Since its release in 1949, the 16PF Questionnaire has been revised four times: once in 1956, once in 1962, once in 1968, and the current version was developed in 1993. The test was also re-standardized in 2002, along with the development of forms for children and teenagers. Additionally, there is a shortened form available primarily for employee selection and the questionnaire has been adapted into more than 35 languages. The questionnaire has also been validated in a range of international cultures over time.
Relationship to five factor models 
In the Fourth (1967) and Fifth (1993) Editions of the 16PF, there were five global factors that seem to correspond fairly closely to the "Big five personality traits." The Big-Five trait of Openness seems to be related to 16PF Openness/Tough-mindedness, The Big-Five trait of Conscientiousness to the 16PF Self-Control, the Big-Five Extraversion to the 16PF Extraversion, the Big-Five Agreeableness/Dis-Agreeablenss to the 16PF Independence/Accommodation, and the Big-Five Neuroticism to the 16PF Anxiety. In fact, the development of the Big-Five factors began by factor-analyzing the original items as the 16PF. and in 1963, W.T. Norman replicated Cattell’s work and suggested that five factors would be sufficient.
However, one big technical difference between Cattell's five Global Factors and popular five-factor models was Cattell's insistence on using oblique rotation in the original factor analyses that defined the traits, whereas Goldberg and Costa & McCrae used orthogonal rotation in their factor analysis, thus simplifying their analyses. Oblique rotation allows the factors to correlate with each other, according to the degree of relatedness found in the underlying data. However, orthogonal rotation restricts the factors from correlating with each other and forces them to be independent.
Although most personality traits are thought to be correlated to one degree or another, using orthogonal factor analysis makes the factors easier for different researchers to understand and to work on statistically in research because the factors are arbitrarily forced to have particular uncorrelated definitions. This is one of the reasons the Big-Five traits have definitions that are slightly different from the original 16PF global factors. Both systems show good correlations between their Extraversion factors; the Big-Five Neuroticism factor correlates fairly well with the 16PF's Anxiety factor; and Big-Five Conscientiousness correlates well with 16PG global Self-Control factor. However, the Big-Five Agreeableness trait is less well-correlated with the 16PF Independence-Accommodation factor, and the Big-Five Openness factor is more limited on scope than the 16PF Openness-Tough-Mindedness Trait. In particular, as seen in the table below, in the 16PF model the primary personality trait of Dominance (Factor E) is strongly located in the Independence/Accommodation global factor which represents a quality of fearless, original thinking and forceful, independent actions. However, other popular big five models consider Dominance as a facet of several Big-Five traits, including Extraversion, Dis-Agreeableness, and Conscientiousness. Thus the basic trait of Dominance is spread across a range of Big-Five factors with little influence on any one (Cattell & Mead, 2008). Below is a table that shows how the 16 primary factors are related to the five global factors of the 16 Personality Factor theory. Compare with the Hierarchical Structure of the Big Five. Also, note that factor B is considered separate from the other factors because it is not a part of the hierarchical structure of personality in the same way as the other factors.
16PF Global and Primary Factors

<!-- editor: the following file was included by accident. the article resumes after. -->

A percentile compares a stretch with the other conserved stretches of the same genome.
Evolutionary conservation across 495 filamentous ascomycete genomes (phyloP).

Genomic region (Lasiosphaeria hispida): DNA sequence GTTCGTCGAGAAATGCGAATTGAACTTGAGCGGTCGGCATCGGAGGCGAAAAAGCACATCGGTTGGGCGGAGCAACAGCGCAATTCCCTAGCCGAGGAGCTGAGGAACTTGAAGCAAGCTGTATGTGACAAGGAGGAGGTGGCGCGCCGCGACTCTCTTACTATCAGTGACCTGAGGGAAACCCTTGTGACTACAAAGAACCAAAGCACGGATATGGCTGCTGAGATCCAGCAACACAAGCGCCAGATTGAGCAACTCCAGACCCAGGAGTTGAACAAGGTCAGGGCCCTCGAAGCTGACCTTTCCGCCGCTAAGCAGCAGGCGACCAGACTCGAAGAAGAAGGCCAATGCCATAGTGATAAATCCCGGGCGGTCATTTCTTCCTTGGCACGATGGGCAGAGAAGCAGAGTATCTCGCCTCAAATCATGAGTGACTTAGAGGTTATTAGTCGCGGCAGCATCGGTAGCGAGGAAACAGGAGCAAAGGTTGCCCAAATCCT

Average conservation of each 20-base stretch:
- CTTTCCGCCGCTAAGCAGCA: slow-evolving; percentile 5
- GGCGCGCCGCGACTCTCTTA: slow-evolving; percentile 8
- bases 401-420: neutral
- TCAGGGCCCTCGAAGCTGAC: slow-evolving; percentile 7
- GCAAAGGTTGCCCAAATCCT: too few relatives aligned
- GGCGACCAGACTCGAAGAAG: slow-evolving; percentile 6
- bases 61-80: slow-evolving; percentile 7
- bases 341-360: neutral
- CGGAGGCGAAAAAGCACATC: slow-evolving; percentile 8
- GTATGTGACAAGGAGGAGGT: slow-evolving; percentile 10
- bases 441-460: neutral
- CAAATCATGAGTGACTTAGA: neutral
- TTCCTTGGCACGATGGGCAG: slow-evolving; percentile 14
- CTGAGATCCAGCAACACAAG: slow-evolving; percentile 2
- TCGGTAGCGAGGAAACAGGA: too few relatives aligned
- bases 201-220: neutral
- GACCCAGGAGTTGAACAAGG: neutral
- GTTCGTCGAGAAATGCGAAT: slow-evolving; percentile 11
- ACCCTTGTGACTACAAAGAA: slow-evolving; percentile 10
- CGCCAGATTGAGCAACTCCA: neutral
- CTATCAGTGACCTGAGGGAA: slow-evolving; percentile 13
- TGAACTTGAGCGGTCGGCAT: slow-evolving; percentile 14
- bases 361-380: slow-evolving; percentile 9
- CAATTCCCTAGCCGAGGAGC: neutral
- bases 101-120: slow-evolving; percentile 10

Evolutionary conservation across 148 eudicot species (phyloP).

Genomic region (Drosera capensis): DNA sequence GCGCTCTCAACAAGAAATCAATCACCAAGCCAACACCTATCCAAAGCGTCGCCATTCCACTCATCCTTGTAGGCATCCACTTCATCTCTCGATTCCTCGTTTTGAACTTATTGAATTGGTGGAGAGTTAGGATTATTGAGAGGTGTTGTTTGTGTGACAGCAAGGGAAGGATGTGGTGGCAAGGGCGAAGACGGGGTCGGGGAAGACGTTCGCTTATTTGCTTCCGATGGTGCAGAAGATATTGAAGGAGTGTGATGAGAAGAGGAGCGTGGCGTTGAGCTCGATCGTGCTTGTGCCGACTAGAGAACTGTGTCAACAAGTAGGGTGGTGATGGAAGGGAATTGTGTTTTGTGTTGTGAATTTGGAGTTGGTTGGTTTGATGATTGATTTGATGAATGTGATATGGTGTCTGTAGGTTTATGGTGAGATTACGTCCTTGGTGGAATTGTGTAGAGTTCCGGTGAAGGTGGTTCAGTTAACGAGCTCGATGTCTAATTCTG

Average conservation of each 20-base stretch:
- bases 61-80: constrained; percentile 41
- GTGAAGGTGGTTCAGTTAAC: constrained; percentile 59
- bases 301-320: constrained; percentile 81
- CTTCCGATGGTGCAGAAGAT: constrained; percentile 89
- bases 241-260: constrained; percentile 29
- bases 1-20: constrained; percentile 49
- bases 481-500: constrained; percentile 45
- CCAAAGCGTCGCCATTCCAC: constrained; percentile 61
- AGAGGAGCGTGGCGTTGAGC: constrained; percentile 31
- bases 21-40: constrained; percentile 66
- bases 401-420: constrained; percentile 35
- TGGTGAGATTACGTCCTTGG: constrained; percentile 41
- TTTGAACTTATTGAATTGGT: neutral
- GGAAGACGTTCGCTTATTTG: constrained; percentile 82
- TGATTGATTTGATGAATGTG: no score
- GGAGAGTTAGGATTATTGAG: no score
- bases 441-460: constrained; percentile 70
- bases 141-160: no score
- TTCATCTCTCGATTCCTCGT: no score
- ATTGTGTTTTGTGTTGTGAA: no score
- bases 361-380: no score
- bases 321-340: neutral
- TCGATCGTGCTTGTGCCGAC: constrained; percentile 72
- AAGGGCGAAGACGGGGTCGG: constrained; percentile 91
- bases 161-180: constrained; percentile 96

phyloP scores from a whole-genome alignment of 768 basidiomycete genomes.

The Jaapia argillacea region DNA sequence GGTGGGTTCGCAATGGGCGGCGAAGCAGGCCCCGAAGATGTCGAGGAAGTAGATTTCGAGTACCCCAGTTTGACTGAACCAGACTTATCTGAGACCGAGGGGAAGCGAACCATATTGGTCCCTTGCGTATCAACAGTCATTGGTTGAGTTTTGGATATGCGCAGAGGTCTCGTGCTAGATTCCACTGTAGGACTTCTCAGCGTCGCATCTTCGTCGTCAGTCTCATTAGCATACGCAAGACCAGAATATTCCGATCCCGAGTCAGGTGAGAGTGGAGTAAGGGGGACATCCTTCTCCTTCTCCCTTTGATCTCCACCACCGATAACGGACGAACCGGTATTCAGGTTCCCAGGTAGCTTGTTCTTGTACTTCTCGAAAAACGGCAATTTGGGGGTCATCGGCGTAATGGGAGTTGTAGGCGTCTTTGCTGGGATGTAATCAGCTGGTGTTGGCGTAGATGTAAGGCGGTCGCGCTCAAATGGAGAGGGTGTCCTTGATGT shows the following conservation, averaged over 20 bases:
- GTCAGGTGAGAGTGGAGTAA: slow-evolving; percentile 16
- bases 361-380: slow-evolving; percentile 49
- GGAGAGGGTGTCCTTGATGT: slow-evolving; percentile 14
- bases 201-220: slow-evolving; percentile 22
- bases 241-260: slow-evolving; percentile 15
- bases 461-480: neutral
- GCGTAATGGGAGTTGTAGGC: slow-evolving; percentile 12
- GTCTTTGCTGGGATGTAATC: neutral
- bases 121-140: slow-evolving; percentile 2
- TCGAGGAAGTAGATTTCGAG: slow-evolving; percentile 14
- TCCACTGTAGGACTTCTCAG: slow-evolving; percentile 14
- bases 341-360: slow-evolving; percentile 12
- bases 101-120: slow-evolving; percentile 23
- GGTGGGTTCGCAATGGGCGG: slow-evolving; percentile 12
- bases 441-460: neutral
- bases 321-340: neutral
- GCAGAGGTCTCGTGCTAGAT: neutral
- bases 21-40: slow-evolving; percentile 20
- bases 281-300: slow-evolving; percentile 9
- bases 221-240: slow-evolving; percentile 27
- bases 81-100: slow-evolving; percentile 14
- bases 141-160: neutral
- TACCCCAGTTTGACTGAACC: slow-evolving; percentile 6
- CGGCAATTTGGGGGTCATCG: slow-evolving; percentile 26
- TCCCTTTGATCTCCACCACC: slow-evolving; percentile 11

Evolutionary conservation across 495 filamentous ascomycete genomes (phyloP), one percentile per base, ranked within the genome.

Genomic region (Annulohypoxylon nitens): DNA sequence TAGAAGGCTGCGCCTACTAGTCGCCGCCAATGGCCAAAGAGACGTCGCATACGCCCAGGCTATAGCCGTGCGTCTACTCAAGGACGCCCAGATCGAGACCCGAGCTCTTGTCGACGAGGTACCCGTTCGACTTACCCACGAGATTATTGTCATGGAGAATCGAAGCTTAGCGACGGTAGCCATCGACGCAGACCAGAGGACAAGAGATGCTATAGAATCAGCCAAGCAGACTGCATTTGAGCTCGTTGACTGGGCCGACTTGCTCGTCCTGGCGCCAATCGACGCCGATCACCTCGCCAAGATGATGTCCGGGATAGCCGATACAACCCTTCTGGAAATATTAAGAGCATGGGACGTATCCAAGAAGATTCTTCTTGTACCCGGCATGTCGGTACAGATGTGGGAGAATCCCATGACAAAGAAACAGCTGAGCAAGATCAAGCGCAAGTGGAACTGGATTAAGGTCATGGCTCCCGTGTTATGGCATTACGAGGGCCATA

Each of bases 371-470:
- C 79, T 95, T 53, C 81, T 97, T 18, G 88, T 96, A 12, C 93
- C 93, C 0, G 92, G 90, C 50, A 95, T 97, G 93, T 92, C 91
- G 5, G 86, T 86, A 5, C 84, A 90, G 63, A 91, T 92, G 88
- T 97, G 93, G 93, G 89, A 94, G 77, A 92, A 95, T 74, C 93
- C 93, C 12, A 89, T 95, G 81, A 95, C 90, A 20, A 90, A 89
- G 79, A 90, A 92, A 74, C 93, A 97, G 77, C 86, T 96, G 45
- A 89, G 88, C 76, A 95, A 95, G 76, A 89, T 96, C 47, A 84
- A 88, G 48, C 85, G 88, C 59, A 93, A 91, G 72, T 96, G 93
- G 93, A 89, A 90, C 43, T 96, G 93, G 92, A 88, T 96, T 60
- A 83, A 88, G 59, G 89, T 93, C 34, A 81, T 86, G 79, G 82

|Extraversion/Introversion||High Anxiety/Low Anxiety||Tough-Mindedness/Receptivity||Independence/Accommodation||Self-Control/Lack of Restraint|
|A: Reserved/Warm||C: Emotionally Stable/Reactive||A: Warm/Reserved||E: Deferential/Dominant||F: Serious/Lively||B: Problem-Solving|
|F: Serious/Lively||L: Trusting/Vigilant||I: Sensitive/Unsentimental||H: Shy/Bold||G: Expedient/Rule-Conscious|
|H: Shy/Bold||O: Self-Assured/Apprehensive||M: Abstracted/Practical||L: Trusting/Vigilant||M: Abstracted/Practical|
|N: Private/Forthright||Q4: Relaxed/Tense||Q1: Open-to-Change/Traditional||Q1: Traditional/Open-to-Change||Q3: Tolerates Disorder/Perfectionistic|
See also 
- Cattell, H. E. P., & Mead, A. D. (2008). The sixteen personality factor questionnaire (16PF). In G. Boyle, G. Matthews, & D. H. Saklofske, Eds.) The SAGE handbook of personality theory and assessment; Vol 2 Personality measurement and testing (pp. 135–178). Los Angeles, CA: Sage.
- Russell, M.T., & Karol, D. (2002). 16PF Fifth Edition administrator’s manual."
- Schuerger, J. M. (2009). The 16 Personality Factor Questionnaire: 16PF. In C. E. Watkins, Jr., and V. L. Campbell (Eds.), "Testing and Assessment in Counseling Practice" (pp. 67–99). Mahwah, NJ: Lawrence Erlbaum Associates, Inc.
- Cattell, H. E. P., and Schuerger, J. M. (2003). "Essentials of 16PF Assessment." Hoboken, NJ: John Wiley & Sons, Inc.
- Cattell, R.B. (1946). The description and measurement of personality. New York: World Book.
- Cattell, R.B. (1957). Personality and motivation structure and measurement. New York: World Book.
- Cattell, R.B. (1973). ‘’Personality and mood by questionnaire.’’ San Francisco: Jossey-Bass.
- Cattell, H. B. (1989). "The 16PF: Personality In Depth." Champaign, IL: Institute for Personality and Ability Testing, Inc.
- Cattell, H.E.P. & Mead, A.D. (2008). The 16PF Questionnaire. In G.J. Boyle, G. Matthews, & D.H. Saklofske (Eds), The Sage Handbook of Personality Theory and Testing: Vol. 2, Personality Measurement and Testing., Los Angeles, CA: Sage Publications.
- Cattell, H.E.P. (1996). The original big-five: A historical perspective. ‘’European Review of Psychology, 46’’(1), 5-14.
- Conn, S.R., & Rieke, M.L. (1994). The 16PF Fifth Edition technical manual. Champaign, IL: Institute for Personality and Ability Testing, Inc.
- Costa, P.T., Jr., McCrae, R.R. (1985). The NEO Personality Inventory Manual. Odessa, FL: Psychological Assessment Resources.
Further reading 
- Gregory, Robert J. (2011). Psychological Testing: History, Principles, and Applications (Sixth ed.). Boston: Allyn & Bacon. ISBN 978-0-205-78214-7. Lay summary (7 November 2010).
- Contributions and Limitations of Cattell's Sixteen Personality Factor Model
- The International Personality Item Pool has public domain scales measuring the sixteen factors.
- Online implementation.
- The IPAT is the company founded by Raymond Cattell that produces the 16PF Questionnaire